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Astronomers Deal Blow To Quantum Theories Of Time, Space, Gravity
Space Daily ^ | Huntsville - Mar 28, 2003 | Editorial Staff

Posted on 03/28/2003 5:49:29 PM PST by vannrox

Astronomers Deal Blow To Quantum Theories Of Time, Space, Gravity



Huntsville - Mar 28, 2003

For the second time in as many months, images gathered by the Hubble Space Telescope (HST) are raising questions about the structures of time and gravity, and the fabric of space.Using two HST images, astronomers from Italy and Germany looked for but did not find evidence supporting a prevailing scientific theory that says time, space and gravity are composed of tiny quantum bits.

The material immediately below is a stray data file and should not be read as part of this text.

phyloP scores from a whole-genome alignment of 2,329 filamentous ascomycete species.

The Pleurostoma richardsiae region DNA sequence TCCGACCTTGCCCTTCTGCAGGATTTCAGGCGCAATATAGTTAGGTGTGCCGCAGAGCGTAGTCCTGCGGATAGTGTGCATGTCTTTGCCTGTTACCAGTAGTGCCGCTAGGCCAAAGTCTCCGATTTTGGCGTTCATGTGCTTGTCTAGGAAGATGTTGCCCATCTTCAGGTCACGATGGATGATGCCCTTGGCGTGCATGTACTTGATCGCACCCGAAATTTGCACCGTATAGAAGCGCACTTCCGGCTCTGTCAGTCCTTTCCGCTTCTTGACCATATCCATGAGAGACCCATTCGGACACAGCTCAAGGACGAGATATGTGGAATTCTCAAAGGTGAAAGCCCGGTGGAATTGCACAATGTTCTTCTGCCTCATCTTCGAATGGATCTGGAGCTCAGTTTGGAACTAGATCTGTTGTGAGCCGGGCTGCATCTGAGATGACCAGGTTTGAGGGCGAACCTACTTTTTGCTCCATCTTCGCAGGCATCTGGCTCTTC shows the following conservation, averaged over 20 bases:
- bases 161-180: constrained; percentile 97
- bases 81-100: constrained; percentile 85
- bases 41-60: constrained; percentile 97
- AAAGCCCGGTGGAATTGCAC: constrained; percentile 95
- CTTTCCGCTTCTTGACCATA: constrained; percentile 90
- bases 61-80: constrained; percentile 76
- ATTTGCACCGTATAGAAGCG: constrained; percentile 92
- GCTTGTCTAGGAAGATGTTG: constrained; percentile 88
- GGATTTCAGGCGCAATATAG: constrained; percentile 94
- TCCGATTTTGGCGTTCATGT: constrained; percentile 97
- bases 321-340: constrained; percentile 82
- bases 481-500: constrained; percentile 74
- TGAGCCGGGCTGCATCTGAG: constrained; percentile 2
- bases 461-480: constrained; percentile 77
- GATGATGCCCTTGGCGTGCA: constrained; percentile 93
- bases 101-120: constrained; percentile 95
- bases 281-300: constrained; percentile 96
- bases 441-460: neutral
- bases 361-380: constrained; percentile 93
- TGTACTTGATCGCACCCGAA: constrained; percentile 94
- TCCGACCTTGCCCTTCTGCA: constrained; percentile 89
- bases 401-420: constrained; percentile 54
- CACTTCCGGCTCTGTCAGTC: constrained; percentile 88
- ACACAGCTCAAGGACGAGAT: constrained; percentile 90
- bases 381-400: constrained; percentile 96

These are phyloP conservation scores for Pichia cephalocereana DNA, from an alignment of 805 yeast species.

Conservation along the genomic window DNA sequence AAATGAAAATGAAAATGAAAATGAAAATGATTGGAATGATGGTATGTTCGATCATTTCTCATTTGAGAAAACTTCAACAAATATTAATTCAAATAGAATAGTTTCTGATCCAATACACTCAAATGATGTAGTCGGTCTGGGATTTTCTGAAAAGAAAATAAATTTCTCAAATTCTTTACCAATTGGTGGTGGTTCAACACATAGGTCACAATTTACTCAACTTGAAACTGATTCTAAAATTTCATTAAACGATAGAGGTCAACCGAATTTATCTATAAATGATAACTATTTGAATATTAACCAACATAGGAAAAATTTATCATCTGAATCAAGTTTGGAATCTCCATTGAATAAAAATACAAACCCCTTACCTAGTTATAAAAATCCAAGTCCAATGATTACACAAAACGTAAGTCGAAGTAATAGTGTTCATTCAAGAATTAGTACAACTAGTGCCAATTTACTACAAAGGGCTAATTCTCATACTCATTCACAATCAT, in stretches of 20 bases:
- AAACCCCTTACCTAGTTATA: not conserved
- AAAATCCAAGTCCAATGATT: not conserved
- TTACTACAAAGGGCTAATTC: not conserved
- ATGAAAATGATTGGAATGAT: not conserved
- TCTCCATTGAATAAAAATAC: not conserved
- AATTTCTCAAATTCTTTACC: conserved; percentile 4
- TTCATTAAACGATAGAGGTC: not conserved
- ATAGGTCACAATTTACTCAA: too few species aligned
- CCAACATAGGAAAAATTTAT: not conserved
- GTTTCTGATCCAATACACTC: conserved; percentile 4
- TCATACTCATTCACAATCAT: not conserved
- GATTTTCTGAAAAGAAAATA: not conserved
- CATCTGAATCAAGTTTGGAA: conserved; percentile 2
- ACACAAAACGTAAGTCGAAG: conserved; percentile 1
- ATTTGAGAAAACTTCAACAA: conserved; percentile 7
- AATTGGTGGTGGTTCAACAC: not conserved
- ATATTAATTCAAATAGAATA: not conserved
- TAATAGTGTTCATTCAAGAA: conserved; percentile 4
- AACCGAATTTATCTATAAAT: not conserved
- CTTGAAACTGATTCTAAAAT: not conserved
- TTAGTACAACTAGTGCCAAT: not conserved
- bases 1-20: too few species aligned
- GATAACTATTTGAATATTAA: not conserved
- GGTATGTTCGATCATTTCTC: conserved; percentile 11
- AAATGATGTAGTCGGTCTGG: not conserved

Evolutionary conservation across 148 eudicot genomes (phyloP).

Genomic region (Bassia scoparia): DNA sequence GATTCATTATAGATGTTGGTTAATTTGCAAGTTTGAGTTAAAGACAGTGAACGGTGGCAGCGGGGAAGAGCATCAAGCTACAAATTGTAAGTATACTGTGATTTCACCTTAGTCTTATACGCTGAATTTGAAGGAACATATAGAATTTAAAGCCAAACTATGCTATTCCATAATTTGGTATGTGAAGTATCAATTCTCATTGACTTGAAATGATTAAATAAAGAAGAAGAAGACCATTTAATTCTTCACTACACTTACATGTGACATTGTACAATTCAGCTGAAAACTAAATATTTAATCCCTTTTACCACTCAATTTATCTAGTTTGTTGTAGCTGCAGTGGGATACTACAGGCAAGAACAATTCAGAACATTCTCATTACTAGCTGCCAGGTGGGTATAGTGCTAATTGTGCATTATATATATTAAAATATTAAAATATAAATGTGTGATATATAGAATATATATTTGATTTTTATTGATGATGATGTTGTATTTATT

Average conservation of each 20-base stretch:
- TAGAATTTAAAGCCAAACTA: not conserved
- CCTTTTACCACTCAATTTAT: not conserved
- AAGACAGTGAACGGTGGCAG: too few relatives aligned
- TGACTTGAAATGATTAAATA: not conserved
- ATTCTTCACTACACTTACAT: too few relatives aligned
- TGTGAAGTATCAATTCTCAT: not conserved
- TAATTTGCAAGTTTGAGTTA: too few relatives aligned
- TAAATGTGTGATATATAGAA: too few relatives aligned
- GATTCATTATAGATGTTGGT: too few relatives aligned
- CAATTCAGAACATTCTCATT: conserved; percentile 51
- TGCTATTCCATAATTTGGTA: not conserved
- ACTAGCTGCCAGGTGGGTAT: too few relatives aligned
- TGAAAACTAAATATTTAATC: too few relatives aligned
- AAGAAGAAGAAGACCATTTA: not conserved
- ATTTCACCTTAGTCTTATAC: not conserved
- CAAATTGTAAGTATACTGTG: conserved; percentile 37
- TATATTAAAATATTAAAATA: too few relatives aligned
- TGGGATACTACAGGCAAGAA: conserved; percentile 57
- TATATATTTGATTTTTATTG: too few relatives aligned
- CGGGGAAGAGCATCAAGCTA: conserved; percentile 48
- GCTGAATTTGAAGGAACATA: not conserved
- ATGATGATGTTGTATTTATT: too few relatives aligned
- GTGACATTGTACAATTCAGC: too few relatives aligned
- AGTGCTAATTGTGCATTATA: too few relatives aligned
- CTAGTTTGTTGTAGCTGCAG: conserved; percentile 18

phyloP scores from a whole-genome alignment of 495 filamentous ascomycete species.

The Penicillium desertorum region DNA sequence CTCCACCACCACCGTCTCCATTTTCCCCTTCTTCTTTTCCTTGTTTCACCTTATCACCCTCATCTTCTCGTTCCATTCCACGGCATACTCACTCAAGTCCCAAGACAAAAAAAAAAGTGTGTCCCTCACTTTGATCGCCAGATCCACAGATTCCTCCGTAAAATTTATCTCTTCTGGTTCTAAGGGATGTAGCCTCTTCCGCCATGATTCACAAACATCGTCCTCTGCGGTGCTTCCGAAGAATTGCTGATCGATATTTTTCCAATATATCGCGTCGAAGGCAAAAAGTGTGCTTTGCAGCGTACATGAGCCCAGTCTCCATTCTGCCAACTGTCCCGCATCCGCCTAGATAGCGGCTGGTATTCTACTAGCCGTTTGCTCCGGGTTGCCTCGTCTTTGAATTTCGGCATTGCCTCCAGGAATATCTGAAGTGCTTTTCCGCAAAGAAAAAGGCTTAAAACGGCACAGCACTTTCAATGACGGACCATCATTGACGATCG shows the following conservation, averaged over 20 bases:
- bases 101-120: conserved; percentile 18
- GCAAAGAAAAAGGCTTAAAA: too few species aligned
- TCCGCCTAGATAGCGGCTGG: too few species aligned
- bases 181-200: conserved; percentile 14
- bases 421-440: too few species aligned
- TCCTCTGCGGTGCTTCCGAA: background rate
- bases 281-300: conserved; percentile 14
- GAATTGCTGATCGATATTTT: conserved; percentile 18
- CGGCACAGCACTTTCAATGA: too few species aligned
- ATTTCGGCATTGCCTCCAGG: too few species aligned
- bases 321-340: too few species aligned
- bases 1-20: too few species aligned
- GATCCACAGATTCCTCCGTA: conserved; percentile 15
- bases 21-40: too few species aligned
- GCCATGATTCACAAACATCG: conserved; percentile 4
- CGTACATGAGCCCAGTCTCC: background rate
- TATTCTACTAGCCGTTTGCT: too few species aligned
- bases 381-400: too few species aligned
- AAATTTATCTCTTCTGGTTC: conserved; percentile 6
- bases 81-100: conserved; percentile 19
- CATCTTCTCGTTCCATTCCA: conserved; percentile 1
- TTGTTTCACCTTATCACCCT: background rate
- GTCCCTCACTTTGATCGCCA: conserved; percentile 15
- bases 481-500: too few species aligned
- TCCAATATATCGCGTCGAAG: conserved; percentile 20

Using existing theories, the team led by Dr. Roberto Ragazzoni from the Astrophysical Observatory of Arcetri, Italy, and the Max Planck Institute for Astronomy in Heidelberg, Germany, calculated that infinitesimally small quantum-scale variations in space time would blur images of galaxies seen from vast distances across the universe.

Instead, when they looked at both diffraction patterns from a supernova and the raw image of a second galaxy more than five billion light years from Earth, they saw images much sharper than should be possible if quantum-scale phenomenon operated as previously supposed. Their research is scheduled to be published in the April 10, 2003, edition of Astrophysical Research - Letters.

"The basic idea is that space time should fluctuate," said Ragazzoni. "If you are looking at light from a huge distance, this light passing through space time would be subject to this fluctuation in space time. They should give a distorted image of the far universe, like a blurring.